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April 26, 2006
Contact: Doug Dunbar

Suspended Driver Website Proving Successful in
Helping Law Enforcement Officials to Identify
Repeat Violators and to Get Them Off Maine Road

AUGUSTA , MAINE – Secretary of State Matthew Dunlap announced on Wednesday that the new Online Suspended Driver Service launched by his Department in February has already proven to be a useful tool for law enforcement agencies.  Feedback from police departments across the state indicates that officials have used the website to identify problem drivers and take them off the road.

Officials in Fairfield, for example, have reported using the list to arrest an individual who was not only operating after suspension, but also operating under the influence of alcohol and violating various bail conditions.  In Presque Isle, six people were caught operating after suspension during February and early March as a result of this new service.  Police officers in Farmington, Madawaska, Brownville and other communities also report making traffic stops and taking action as a result of information provided by the suspended driver list.

As part an ongoing effort to deal with drivers who operate after suspension and perpetually violate motor vehicle laws, the Department of the Secretary of State and the Department of Public Safety created this online service earlier this year.  It enables law enforcement personnel to more quickly and easily obtain lists of suspended drivers in Maine.  Although driving records have always been available to law enforcement agencies, this new web-based service provides enhanced capabilities, utility, speed and convenience.

“Since the service was launched nearly three months ago, approximately 400 public safety officials have used it to generate nearly 3,500 reports of suspended drivers in various geographic areas.  Drivers should be aware, if they weren’t already, that Maine takes operating after suspension very seriously,” Secretary of State Dunlap commented.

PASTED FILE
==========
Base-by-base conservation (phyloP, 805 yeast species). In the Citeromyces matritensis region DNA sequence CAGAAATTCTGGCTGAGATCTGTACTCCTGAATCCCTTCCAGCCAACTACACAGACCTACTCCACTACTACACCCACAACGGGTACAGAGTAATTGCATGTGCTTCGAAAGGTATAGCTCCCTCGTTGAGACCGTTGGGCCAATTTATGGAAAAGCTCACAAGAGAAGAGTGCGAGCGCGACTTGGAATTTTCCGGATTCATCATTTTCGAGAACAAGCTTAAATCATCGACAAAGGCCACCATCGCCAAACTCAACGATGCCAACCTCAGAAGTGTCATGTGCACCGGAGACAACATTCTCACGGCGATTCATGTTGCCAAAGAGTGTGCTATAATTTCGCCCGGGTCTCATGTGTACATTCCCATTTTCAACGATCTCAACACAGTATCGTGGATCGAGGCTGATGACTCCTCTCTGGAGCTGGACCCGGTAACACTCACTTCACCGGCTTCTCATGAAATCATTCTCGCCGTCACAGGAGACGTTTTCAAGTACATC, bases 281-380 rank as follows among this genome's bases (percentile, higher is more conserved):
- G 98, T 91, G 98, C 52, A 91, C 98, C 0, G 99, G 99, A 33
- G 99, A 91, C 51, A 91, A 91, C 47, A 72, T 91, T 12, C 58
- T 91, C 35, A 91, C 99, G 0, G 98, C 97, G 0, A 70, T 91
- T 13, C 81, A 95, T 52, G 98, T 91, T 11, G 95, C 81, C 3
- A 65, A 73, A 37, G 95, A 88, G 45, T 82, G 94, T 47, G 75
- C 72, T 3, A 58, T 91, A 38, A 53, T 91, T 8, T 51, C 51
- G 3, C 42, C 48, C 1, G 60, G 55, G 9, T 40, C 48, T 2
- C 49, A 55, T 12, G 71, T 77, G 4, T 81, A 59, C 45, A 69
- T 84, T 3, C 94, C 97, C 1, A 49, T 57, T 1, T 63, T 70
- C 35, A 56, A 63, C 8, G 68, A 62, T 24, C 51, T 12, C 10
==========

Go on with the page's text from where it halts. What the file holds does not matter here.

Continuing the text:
This service was created in cooperation with InforME ( and is the result of input from local, county and state law enforcement officials.  The electronic lists of suspended drivers are based on Bureau of Motor Vehicles (BMV) data and are updated every two weeks.  Lists are tailored to geographic needs, so an officer can generate a report for a specific community or communities.  Individual users can edit their own search criteria.

“Although Maine compares favorably with other states in terms of the number of suspended or unlicensed drivers involved in the most serious of accidents, more can be done to discourage people from operating after suspension.  This new service is giving law enforcement officers another valuable tool to enhance their efforts,” Secretary Dunlap added.

The federal Driver Privacy Protection Act (DPPA) prohibits public access to personal data on driving records, including names and addresses, without proper identifying information.  Because of this and additional state laws, the new online service is not available to the public.  More information about DPPA, which was enacted following violent crimes in other states in which the victim’s address was obtained using motor vehicle records, is available at